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Diskusjon om psykologi, epistemologi og metafysikk (fri vilje, begrepsdannelse, o.l.).

Rettigheter

Innlegg Panther 09 Jun 2011, 16:16

http://www.capitalismmagazine.com/law/privacy/6440-is-facebook-invading-your-right-to-privacy.html

Is Facebook Invading Your Right to Privacy?
9 June 2011 Amy Peikoff

As it stands, our legal protection for privacy rests upon a “right” to privacy that is no more than a permission...

Recently Facebook has been rolling out its new face-recognition tool, which will, unless deactivated by a user, automatically suggest that user’s name to his friends tagging photos they have recently uploaded. A technologically impressive feature, very convenient. Not surprisingly, however, politicians and commentators are expressing concerns that this tool, and particularly the fact that the tool is automatically turned on, constitutes an invasion of privacy of Facebook users.

I believe that, ironically, it is the legal right to privacy that is most to blame here.

As I’ve argued in my academic articles, I think the best way of legally protecting states of privacy is via our rights to property and contract. As it stands, our legal protection for privacy rests upon a “right” to privacy that is no more than a permission: the legal test makes protection for privacy dependent on whether others in society deem your expectation of privacy to be “reasonable.” The test is non-objective, which means its application is up to the whim of whichever judge or bureaucrat is applying it. The right to privacy has been essentially this way since its inception. Warren and Brandeis, in the famous 1890 Harvard Law Review article that is credited with giving birth to the right to privacy, insisted that the right was not absolute, that it had to be balanced against the public interest.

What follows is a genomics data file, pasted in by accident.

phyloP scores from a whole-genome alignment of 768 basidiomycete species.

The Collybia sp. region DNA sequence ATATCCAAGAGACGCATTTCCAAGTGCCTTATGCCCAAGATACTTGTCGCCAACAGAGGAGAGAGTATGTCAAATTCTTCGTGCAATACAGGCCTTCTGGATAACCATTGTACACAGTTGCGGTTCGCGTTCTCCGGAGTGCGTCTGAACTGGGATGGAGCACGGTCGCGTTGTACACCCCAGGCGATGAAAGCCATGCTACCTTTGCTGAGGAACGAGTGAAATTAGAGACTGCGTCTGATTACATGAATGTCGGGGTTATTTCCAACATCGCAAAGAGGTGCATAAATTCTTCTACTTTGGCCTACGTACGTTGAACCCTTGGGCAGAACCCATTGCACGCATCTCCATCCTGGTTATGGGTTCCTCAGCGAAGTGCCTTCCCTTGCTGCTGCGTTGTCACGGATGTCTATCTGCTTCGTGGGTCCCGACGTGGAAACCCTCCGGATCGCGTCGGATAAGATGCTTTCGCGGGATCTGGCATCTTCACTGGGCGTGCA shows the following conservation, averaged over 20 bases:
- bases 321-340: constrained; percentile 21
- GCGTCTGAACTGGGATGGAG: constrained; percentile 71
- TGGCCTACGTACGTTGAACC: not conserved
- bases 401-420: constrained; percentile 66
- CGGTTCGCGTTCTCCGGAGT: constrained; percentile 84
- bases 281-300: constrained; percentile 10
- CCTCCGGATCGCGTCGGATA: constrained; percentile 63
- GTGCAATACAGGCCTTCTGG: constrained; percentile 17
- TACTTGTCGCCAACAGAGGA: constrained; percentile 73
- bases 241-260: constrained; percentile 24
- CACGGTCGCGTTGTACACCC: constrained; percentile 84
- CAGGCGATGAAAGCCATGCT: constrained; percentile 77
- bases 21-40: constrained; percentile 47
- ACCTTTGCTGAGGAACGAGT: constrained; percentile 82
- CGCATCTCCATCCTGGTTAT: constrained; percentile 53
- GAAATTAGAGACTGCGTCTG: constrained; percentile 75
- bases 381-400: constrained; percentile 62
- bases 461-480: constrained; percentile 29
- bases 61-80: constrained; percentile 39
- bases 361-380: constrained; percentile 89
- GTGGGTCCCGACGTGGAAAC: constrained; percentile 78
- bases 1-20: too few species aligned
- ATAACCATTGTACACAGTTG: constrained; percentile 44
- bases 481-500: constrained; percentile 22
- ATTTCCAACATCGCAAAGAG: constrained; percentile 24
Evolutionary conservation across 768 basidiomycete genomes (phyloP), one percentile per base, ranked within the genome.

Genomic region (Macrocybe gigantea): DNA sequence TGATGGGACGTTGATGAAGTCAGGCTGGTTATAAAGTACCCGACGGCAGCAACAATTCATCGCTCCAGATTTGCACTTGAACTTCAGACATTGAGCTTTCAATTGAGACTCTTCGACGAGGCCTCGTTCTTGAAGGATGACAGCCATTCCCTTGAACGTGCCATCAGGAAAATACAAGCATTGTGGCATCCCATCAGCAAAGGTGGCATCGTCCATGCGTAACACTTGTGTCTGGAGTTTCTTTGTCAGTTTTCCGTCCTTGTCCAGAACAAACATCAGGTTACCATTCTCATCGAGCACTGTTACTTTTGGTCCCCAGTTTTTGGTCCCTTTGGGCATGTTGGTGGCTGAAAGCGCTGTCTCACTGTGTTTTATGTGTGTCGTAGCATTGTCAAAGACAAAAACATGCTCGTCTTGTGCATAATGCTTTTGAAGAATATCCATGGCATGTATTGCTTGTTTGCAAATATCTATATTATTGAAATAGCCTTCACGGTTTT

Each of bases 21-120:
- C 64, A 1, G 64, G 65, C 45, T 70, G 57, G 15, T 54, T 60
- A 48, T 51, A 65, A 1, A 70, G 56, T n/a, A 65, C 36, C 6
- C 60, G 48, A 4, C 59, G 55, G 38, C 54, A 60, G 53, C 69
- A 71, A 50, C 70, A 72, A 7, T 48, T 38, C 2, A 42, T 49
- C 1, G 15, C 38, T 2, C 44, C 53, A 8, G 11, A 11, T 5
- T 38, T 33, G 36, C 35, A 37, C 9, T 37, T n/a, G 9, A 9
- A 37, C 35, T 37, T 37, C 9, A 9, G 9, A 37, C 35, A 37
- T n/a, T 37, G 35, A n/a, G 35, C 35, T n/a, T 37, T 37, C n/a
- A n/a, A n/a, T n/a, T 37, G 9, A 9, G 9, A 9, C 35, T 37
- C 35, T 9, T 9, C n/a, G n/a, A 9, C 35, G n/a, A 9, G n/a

Ken-G. Johansen.
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Panther
 
Innlegg: 885
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Let's Spread the Wealth Around -- to Drug Addicts

Innlegg Panther 10 Jul 2011, 16:32

http://www.capitalismmagazine.com/politics/6480-let-s-spread-the-wealth-around-to-drug-addicts.html

5 July 2011 Michael Hurd

How constitutional is it to force some citizens to pay the incomes of other citizens -- drug-abusing citizens, or not?

Saying that it is “unfair for taxpayers to continue to foot the bill for welfare recipients who participate in illicit drug activity,” Florida Governor Rick Scott has signed into law a controversial drug screening law for those applying for welfare, according to CNN. “It’s the right thing for citizens of this state that need public assistance. We don’t want to waste tax dollars. And also, we want to give people an incentive to not use drugs,” said Scott.

Under the law, those applying for welfare will undergo drug screening and will be responsible for the cost of the testing. They would, however, recoup the cost if they are approved and pass the screening.

Those parents who have a positive drug test, however, could designate another person to receive benefits on behalf of the children.

Shortly after the bill was signed, five Democrats from the state’s congressional delegation issued a joint statement attacking the legislation, one calling it “downright unconstitutional.”

Unconstitutional? Oh, really? How constitutional is it to force some citizens to pay the incomes of other citizens -- drug-abusing citizens, or not? This is the REAL question that is never raised, and never will be raised, but should be.

Liberals and civil libertarians are right to be concerned about government prying into the drug use of private citizens. People have a political right to destroy their lives with drugs if they wish to do so, and in a free country they are left free to do so. But they don't have the right to do so on another's dime -- or trillions, or anything in between.
Ken-G. Johansen.
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Panther
 
Innlegg: 885
Registrert: 06 Aug 2005, 17:12
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